Habitat Building 100 Homes in Midtown
Brewers star Ryan Braun, Racing Sausages join volunteers to build house on N. 29th St.
Habitat for Humanity’s program to build 100 homes in the Midtown neighborhood received a boost Friday afternoon from a power hitter.
Milwaukee Brewers outfielder Ryan Braun, accompanied by the team’s five Johnsonville Racing Sausages and mascot Bernie Brewer, joined a large group of volunteers to work on one of seven homes under construction this week on N. 29th St. and N. 30th St.
Braun worked side-by-side with future homeowner Gchiann Robinson and the sausages to work on framing a wall for Robinson’s three-bedroom house. Robinson, whose home is sponsored in part by matching contributions from Braun and the Brewers Community Foundation, will relocate to the house from the city’s Hillside housing complex.
Robinson will have to do more than take a few ceremonial swings of the hammer to earn her house, though. Habitat requires hundreds of hours of sweat equity to qualify for a home. The average Habitat mortgage is $500 to $800 per month.
Braun, the one-time National League Most Valuable Player, took photos and signed autographs before and after working with Robinson. “You guys should be applauded for the work that you do. It’s really incredible” said Braun to the assembled volunteers.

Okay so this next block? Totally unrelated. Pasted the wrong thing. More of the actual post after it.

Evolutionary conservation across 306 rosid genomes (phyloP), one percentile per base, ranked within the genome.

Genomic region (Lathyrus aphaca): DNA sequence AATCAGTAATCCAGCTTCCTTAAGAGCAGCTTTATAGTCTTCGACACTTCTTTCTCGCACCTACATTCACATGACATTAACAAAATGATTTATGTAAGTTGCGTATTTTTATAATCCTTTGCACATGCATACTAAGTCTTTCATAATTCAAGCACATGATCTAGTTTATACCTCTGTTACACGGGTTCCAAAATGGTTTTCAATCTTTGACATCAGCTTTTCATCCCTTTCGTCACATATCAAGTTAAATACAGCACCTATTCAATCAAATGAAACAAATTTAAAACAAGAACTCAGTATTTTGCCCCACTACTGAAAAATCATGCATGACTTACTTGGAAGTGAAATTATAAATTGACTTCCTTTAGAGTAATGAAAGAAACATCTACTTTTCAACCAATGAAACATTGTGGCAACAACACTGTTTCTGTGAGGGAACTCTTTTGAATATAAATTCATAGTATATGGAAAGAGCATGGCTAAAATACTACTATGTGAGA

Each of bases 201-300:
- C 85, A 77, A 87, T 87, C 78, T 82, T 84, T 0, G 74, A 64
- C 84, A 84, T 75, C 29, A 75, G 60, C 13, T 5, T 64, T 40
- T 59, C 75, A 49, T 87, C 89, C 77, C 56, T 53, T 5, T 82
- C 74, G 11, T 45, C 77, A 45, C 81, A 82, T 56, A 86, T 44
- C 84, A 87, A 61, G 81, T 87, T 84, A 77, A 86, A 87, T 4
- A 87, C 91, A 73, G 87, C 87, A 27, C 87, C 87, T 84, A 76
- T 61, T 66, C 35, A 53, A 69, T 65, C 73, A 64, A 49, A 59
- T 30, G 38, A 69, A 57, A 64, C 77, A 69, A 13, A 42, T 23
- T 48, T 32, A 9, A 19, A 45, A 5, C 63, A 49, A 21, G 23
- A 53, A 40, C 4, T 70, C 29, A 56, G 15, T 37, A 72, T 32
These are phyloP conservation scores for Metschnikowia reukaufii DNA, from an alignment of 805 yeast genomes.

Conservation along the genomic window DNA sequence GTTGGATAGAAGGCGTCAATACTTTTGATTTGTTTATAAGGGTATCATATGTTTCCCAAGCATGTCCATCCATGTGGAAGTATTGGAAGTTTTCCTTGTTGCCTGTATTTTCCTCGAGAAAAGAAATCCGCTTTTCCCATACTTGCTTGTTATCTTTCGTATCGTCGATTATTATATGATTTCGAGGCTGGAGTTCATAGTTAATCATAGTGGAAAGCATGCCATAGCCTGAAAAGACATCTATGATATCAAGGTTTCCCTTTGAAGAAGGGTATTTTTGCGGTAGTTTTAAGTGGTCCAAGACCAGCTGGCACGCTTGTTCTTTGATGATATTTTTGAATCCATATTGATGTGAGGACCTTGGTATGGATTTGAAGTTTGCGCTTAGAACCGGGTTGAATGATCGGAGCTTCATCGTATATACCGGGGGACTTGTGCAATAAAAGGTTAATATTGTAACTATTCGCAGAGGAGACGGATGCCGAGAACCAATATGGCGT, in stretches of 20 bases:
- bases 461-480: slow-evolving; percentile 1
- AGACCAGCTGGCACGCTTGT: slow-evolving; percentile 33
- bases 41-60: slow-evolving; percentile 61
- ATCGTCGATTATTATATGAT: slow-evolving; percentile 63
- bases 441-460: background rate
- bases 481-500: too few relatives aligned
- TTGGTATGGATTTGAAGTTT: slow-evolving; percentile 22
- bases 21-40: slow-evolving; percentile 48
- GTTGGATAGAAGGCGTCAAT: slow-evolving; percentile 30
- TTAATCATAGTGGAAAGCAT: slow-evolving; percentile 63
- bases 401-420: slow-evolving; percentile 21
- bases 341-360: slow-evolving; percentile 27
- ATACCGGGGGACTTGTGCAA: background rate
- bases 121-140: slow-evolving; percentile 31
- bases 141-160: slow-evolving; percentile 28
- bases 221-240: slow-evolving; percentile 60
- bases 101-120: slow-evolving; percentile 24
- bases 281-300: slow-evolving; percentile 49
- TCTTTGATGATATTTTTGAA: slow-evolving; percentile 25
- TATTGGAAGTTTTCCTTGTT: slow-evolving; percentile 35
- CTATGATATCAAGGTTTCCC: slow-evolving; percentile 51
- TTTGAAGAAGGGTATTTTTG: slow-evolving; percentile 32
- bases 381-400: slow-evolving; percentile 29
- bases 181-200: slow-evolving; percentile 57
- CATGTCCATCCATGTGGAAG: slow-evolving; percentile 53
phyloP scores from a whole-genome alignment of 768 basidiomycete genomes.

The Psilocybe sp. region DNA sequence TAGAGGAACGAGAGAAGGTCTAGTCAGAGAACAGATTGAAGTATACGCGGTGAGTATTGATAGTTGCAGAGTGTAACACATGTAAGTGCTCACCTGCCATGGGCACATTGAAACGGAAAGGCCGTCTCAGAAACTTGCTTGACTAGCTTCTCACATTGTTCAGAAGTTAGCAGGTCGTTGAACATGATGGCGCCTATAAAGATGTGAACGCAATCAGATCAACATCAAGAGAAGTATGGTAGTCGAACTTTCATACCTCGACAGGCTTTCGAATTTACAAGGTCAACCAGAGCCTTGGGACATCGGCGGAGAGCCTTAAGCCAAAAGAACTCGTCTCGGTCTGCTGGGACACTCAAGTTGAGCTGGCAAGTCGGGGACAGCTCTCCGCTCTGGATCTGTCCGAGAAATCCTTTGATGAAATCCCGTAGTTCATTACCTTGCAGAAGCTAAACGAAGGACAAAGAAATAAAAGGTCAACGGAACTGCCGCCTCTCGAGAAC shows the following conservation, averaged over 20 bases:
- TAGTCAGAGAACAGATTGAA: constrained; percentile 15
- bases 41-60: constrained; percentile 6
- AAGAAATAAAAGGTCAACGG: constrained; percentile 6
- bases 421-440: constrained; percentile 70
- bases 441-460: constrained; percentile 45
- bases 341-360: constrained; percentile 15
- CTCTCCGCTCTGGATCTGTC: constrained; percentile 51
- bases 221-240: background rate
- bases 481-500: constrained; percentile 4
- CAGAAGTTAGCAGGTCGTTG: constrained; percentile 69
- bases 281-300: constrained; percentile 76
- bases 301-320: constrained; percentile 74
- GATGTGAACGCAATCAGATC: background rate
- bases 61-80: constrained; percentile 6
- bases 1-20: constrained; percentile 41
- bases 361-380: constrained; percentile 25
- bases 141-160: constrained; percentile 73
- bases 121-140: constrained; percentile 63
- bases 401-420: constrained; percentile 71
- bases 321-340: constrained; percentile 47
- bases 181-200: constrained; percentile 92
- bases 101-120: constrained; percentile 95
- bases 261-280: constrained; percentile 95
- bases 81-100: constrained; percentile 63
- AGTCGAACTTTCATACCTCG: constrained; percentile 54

The outfielder has worked with the Milwaukee arm of Habitat for nine years. He said he’s also worked with Habitat in his home state of California for 15 years.
The seven homes Habitat will build this week are part of a broader campaign to build, repair or rehab 100 homes in the city’s Midtown neighborhood from 2018 to 2020. “We are transforming empty plots of land into a vibrant community,” said Sonderman. The non-profit and its army of volunteers will work on 29 homes this year, all within a couple blocks of one another.
In total, it plans to build 65 homes, make critical repairs to 20 more and substantially rehabilitate 15 foreclosed or blighted homes. When complete, Sonderman said it would be the highest concentration of affordable, single-family homes built in Milwaukee since World War II.
The program runs from N. 21st St. and W. Garfield Ave. southwest to N. 30th St. and W. Lisbon Ave. It’s an area where Habitat has already built a number of homes, but which still has many blocks blighted by vacant lots. Many of the homes were demolished in the early 1970s as part of the federally-sponsored “Midtown Conservation Project” that promised “urban renewal,” but ultimately decimated the neighborhood.
Just one year in, the effect of the Midtown 100 program is already noticeable. Walking around the neighborhood in advance of the press conference reveals many blocks of new or rehabbed properties.
A similar program in the Washington Park neighborhood saw a 40 percent reduction in crime.
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